Annie Ernaux Writing Styles in Shame

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Point of View

Shame is written in the first-person point of view, which is a natural form for the memoir. The narrator is an adult, looking back to her childhood and attempting to understand through a re-creation of the summer of 1952 who she was and what she was feeling. Although Ernaux uses a first-person narrator, she insists that she is retelling the events with the cold objectivity of a reporter. She accomplishes this by offering no analysis of her feelings or the events that stirred them. Rather, she describes things, makes lists of things, and breaks down things into their most elementary parts. It is as if she is writing what she sees, not what she feels.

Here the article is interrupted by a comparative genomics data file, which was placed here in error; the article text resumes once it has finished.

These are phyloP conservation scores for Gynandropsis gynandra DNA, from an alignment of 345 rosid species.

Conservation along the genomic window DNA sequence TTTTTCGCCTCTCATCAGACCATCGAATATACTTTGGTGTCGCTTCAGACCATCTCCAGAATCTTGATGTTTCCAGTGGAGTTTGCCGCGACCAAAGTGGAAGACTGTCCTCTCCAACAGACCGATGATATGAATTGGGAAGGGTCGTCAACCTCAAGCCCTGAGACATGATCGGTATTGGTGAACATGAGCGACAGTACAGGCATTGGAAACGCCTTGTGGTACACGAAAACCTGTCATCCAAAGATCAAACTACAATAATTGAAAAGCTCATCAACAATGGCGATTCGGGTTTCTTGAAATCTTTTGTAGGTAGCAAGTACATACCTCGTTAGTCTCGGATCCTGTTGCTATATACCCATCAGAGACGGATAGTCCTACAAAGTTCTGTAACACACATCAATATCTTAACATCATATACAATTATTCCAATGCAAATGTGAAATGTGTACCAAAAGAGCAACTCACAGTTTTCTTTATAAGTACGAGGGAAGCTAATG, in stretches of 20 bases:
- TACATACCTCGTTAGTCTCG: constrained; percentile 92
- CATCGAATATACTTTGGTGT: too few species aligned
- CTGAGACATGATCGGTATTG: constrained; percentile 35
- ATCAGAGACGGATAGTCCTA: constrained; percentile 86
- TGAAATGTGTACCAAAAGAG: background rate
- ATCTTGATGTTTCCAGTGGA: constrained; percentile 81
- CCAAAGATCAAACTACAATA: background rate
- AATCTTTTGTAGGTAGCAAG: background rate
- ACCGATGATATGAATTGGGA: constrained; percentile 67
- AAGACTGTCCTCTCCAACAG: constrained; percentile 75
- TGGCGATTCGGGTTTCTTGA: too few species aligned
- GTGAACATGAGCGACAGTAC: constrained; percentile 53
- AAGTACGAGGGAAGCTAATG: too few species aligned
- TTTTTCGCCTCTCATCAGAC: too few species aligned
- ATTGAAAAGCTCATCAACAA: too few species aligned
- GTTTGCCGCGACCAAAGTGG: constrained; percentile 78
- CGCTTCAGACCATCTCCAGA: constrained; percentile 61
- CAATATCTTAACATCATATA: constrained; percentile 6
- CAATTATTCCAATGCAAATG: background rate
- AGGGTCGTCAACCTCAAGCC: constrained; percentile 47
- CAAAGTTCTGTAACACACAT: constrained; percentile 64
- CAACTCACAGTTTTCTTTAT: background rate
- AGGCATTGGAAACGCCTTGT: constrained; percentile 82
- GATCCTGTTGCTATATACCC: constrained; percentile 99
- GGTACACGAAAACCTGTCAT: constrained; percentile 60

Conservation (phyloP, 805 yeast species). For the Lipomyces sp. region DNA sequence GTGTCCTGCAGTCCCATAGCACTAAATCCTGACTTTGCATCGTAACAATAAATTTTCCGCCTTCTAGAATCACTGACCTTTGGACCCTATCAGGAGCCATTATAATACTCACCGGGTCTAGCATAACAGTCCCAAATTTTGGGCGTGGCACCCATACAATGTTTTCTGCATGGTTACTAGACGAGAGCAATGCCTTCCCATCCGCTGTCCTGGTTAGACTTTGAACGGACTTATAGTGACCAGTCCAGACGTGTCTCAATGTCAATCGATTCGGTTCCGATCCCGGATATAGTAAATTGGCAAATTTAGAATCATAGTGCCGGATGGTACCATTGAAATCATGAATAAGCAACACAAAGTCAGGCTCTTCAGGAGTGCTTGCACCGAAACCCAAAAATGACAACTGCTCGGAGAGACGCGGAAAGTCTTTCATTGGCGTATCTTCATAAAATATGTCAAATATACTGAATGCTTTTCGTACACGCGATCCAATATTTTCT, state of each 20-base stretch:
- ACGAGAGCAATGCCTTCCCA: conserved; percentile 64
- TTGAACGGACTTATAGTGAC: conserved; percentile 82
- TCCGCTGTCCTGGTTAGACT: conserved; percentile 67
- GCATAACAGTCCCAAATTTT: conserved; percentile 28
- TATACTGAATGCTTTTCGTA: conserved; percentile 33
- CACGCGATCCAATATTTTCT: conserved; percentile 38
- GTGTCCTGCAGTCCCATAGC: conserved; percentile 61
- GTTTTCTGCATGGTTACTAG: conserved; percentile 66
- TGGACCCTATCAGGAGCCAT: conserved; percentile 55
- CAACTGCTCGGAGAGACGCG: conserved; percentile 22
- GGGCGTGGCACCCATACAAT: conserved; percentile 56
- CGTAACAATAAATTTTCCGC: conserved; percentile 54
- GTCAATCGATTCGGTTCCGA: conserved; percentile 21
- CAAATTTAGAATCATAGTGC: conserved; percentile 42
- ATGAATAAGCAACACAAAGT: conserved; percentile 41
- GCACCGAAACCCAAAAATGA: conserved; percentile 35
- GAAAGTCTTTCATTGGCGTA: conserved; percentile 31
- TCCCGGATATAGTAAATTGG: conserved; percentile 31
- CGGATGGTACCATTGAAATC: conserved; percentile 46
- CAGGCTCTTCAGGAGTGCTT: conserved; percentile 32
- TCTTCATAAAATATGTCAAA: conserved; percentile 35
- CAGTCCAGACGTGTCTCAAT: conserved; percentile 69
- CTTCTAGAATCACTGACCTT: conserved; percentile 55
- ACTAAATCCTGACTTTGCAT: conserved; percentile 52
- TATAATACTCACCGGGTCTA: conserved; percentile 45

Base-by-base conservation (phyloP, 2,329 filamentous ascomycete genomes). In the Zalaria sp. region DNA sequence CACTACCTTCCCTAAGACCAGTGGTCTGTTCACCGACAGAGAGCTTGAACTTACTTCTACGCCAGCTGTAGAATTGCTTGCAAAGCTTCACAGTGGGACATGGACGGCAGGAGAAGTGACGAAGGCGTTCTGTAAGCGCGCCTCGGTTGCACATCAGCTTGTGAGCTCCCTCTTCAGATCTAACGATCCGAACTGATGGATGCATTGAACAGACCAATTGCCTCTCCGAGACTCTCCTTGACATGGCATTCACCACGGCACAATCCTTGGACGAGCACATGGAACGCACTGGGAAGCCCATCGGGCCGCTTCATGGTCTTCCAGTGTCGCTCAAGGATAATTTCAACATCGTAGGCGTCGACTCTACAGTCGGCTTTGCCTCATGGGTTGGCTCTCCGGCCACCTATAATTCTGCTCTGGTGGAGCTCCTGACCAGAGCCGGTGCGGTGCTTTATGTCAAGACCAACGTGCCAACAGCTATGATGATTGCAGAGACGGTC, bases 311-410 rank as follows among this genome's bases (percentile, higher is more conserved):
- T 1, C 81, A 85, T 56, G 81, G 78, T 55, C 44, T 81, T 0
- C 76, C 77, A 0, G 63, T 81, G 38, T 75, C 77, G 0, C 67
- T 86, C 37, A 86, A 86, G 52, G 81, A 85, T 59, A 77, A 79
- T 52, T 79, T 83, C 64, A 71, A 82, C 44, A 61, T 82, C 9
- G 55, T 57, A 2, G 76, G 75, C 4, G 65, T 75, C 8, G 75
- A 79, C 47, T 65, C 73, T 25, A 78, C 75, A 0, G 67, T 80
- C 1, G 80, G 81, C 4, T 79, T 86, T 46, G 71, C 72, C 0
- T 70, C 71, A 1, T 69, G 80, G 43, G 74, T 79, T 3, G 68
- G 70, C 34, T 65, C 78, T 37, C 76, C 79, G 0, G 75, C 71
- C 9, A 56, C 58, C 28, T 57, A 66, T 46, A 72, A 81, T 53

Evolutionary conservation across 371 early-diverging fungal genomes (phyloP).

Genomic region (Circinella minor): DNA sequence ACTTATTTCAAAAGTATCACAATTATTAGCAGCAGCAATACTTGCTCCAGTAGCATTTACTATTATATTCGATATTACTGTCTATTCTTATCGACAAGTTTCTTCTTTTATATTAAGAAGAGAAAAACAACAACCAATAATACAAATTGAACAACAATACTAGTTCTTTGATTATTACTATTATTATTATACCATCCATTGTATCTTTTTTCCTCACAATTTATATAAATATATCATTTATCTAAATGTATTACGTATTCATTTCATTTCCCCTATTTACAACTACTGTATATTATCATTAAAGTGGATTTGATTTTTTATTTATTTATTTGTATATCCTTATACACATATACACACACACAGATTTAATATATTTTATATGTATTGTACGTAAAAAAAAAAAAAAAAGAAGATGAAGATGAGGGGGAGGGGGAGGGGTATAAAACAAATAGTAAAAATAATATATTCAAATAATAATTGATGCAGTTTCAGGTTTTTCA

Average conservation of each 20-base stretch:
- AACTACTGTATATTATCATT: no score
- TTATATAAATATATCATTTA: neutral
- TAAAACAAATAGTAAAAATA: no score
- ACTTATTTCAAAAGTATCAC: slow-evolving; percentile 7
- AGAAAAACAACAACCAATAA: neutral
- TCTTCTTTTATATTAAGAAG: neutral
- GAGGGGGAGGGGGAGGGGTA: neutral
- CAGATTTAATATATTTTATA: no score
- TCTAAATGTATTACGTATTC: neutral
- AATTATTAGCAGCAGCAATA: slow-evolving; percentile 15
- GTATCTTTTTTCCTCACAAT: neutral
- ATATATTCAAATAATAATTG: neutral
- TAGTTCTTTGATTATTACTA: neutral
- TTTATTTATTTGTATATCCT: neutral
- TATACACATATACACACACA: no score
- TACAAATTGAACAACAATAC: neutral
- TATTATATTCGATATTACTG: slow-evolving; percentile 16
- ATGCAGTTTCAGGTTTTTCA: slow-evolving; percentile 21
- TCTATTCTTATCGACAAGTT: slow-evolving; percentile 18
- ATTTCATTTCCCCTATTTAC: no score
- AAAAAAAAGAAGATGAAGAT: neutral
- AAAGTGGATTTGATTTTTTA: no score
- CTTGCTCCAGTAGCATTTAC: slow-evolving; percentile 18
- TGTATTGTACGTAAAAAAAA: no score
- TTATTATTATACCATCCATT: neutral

Lists

In the midst of her narrative, Ernaux often breaks away and offers her readers lists of things. At one point, she lists the contents of a box she has saved from...

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This section contains 657 words
(approx. 2 pages at 400 words per page)
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Nonfiction Classics for Students
Shame from Nonfiction Classics for Students. ©2005-2006 Thomson Gale, a part of the Thomson Corporation. All rights reserved.